I seemed to have touched a raw nerve and will say no more on the subject other than the fact that I have the utmost respect for all who served in the Engineroom, particularly the professional 3rds.
And, I have to say that you are very typical in not being able to accept that an Engineer, especially a marine Engineer is a very skilled person and normal to boot. So you are also going to take the ball away, can't hold a good discussion then ? Afraid to declare what qualification you have then? I feel someone has lost the argument when they say " will say no more on the subject" as you have. I make no apollogies for my earlier post. It is not boasting, it is fact and not different to a lot of ex 2nds and chiefs. I don't exclude 3rds etc but the only difference is they have done the study as well.
I have come across very few Engineers ashore that come anywhere near the skills and knowledge of the average 2nd or Chief or any Marine Engineer. Take my word for it, the skills are just not out there and it is also getting worse with regards to the basic skills from whence the Engineer is built. Having a degree is is not a automatic route to being a good Engineer. It is a route to getting a better job ashore, but I have not met one that I could sense or see had any Engineering ability. They learned on their feet once they landed the job, as it is not a lack of intelligence problem, it is lack of Engineering ability.
You mention Brunel, fortuitous that. Now there is an Engineer and an artist to boot, he lived and breathed Engineering, it came out of every pore, he couldn't help it, he was driven because he had Engineering inside him. No degree there I believe. Of course you will say " he would have one nowadays". He may well have, but, I believe he was dyslexic so he would be excluded from academia due to his difficulty as my son is. A degree, you must admit would not have been advantageous to Brunel, he would still be a brilliant engineer, but nowadays he would probably fall foul of the social structure with regards to degrees that we find ourselves in today and no one would have seen his ability because no one can see and judge people correctly any more without a psychometric test or some other piece of paper to tell them how to think. Face it, the industrial world has lost the plot and we are on the way down. It will not get better until we get rid of all the champagne socialist way of thinking (50% in University) and start yet again to built and engineering skill base from the bottom up.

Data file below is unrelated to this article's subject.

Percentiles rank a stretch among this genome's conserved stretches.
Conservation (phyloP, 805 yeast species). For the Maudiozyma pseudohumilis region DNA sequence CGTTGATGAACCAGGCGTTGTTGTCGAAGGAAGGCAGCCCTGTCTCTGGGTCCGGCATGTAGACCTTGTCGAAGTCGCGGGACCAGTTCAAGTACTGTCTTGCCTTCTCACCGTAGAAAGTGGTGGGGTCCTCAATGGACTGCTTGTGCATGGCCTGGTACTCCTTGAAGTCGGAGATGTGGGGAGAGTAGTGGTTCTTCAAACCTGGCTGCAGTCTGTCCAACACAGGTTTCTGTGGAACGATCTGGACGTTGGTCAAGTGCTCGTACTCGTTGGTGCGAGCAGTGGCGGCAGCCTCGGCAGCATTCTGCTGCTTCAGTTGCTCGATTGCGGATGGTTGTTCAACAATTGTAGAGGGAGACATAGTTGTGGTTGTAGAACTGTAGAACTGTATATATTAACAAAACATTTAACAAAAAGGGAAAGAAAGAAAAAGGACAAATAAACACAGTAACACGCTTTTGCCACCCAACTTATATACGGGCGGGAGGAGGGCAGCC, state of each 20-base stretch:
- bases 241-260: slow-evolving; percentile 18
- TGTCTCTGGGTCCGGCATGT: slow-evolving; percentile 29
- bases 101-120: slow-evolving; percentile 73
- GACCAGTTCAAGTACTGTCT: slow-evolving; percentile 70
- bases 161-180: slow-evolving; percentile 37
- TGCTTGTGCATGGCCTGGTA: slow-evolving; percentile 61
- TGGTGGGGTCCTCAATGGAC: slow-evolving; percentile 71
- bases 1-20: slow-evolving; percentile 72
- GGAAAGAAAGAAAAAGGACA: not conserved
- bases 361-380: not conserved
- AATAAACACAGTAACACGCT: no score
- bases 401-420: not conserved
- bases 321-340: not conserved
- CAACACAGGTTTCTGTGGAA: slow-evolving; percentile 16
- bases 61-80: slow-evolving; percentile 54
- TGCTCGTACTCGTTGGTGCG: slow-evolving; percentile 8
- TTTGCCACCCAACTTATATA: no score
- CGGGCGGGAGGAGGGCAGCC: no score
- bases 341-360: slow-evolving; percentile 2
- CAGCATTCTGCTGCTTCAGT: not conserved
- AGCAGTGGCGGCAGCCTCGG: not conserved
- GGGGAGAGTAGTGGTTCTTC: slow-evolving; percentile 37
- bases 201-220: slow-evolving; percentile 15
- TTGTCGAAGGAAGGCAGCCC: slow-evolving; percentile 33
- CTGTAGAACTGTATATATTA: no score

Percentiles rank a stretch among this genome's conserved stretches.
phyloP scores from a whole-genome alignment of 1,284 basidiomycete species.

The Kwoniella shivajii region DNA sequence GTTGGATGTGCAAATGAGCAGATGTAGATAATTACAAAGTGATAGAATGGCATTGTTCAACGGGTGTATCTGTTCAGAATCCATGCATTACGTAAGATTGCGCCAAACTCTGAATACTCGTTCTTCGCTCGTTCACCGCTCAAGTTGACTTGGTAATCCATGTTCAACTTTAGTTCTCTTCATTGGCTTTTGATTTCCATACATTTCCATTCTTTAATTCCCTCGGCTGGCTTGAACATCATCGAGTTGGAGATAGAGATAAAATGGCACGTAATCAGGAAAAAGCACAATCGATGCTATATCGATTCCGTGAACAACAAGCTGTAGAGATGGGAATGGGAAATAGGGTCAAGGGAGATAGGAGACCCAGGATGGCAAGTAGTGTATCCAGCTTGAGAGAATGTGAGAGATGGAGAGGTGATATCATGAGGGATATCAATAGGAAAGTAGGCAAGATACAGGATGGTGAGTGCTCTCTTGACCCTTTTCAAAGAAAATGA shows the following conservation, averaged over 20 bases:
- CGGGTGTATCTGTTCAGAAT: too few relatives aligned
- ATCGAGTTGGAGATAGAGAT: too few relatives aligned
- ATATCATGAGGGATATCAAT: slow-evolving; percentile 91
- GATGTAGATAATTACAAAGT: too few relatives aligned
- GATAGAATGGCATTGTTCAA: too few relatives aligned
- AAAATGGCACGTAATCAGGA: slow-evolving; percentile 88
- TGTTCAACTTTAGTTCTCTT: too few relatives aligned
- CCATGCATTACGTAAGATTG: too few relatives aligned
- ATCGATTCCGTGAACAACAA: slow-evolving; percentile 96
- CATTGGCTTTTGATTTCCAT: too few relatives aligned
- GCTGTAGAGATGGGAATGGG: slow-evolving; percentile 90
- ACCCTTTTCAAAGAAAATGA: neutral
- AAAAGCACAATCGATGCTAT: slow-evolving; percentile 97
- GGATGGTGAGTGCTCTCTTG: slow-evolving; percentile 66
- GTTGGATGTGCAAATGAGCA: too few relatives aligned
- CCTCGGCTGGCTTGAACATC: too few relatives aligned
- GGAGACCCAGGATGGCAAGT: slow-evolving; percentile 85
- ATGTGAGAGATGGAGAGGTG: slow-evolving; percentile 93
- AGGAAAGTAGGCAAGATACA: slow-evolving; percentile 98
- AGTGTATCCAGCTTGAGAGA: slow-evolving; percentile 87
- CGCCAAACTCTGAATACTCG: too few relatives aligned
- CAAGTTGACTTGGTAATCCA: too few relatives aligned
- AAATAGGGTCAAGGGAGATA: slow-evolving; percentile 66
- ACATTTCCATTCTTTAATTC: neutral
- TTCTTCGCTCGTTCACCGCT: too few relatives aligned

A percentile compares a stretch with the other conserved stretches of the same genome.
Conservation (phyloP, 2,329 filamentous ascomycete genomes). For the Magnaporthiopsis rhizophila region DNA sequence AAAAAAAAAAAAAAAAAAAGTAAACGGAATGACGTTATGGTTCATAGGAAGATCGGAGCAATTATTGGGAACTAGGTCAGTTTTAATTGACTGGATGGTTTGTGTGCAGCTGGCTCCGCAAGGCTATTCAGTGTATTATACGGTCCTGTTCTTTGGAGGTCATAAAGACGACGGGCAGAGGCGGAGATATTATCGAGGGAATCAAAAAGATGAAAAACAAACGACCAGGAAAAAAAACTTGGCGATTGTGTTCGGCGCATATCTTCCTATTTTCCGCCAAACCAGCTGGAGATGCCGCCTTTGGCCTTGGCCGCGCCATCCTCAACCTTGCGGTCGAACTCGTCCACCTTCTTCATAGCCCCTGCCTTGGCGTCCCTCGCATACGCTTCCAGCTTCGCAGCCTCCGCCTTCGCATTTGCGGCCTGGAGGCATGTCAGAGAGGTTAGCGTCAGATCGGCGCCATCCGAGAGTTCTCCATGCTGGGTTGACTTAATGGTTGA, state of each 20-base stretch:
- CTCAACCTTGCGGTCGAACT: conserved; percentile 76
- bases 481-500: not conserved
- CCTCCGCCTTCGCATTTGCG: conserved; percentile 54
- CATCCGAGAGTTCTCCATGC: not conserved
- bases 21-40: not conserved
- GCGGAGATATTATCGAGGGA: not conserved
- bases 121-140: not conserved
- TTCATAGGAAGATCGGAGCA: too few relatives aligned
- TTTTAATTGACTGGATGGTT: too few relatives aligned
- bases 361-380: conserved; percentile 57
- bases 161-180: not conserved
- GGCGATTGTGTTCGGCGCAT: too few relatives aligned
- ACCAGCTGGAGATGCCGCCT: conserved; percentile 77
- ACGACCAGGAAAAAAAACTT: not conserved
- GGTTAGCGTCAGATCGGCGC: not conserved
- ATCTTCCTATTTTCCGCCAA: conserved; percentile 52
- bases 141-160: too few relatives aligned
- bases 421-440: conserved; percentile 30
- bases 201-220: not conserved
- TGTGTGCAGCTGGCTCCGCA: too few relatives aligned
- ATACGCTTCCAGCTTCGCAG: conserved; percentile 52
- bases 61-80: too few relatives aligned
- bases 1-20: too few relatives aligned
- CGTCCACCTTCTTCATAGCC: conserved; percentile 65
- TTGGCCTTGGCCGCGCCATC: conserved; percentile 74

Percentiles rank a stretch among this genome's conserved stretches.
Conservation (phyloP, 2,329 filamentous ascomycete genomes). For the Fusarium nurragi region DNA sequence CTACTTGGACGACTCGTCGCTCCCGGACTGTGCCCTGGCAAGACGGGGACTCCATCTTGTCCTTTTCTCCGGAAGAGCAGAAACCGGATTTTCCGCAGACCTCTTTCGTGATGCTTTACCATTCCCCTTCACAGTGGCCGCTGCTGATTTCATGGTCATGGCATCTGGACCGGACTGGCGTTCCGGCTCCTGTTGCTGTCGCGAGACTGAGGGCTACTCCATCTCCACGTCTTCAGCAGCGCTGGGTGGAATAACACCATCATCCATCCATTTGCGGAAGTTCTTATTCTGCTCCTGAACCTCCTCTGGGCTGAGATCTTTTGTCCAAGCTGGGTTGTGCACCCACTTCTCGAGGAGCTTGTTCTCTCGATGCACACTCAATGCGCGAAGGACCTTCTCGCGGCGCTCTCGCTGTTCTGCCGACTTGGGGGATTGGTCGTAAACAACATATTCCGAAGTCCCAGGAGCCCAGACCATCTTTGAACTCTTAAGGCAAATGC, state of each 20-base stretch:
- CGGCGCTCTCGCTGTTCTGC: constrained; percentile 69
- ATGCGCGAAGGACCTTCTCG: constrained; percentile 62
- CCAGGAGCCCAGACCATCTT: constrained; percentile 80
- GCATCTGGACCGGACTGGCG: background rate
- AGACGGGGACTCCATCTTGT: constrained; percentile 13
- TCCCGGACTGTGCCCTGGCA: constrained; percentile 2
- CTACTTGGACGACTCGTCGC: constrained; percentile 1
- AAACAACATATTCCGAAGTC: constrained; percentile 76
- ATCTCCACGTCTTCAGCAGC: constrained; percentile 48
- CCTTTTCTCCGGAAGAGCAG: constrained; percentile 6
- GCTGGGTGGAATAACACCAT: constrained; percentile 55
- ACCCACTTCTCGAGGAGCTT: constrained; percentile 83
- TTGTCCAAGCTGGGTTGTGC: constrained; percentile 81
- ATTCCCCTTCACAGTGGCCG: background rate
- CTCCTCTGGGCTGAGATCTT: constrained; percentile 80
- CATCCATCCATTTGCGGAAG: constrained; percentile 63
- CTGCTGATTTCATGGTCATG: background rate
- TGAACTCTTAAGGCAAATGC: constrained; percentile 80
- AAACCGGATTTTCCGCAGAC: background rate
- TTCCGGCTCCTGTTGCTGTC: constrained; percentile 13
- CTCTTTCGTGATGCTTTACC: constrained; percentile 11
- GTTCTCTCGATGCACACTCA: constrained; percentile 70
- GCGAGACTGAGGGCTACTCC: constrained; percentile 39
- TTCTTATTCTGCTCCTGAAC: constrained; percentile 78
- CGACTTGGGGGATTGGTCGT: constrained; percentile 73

Colin
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  #193  
Old 27th April 2010, 08:07
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Gingerbeer73 #189, met many of these idiots, which is one of the reasons I left the UK in '70. I was thirty at the time, perhaps part of the problem was that you were older and more, "settled".

Good luck with the rest of your life.
Thanks for that. Yes you correctly spotted that I am getting on a bit, grumpy some would say but most time I still enjoy my engineering and these two hands have seen me through a lot.
Cheers
Colin
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  #194  
Old 27th April 2010, 11:02
MARINEJOCKY MARINEJOCKY is offline  
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Marconi Sahib,

I hope you were taking my point the way I meant it, I was trying to say that us engineers used to think that unless you use something more than just a pin hammer and a small spanner you did not really qualify as a real engineer.

SM, Fishing, the kid has no idea how to use a hook.

Ron Stringer,

I never considered any sparkie I sailed with a technician and certainly not an engineer, it took him all of his time just to get the football scores for the real workers onboard.

Mikel1, watch & learn
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  #195  
Old 27th April 2010, 16:54
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I trained to be a marine engineer, I worked hard as a marine engineer and I will always be a marine engineer, end of story except to say that some of the best "Engineers" I ever met never had a piece of paper. !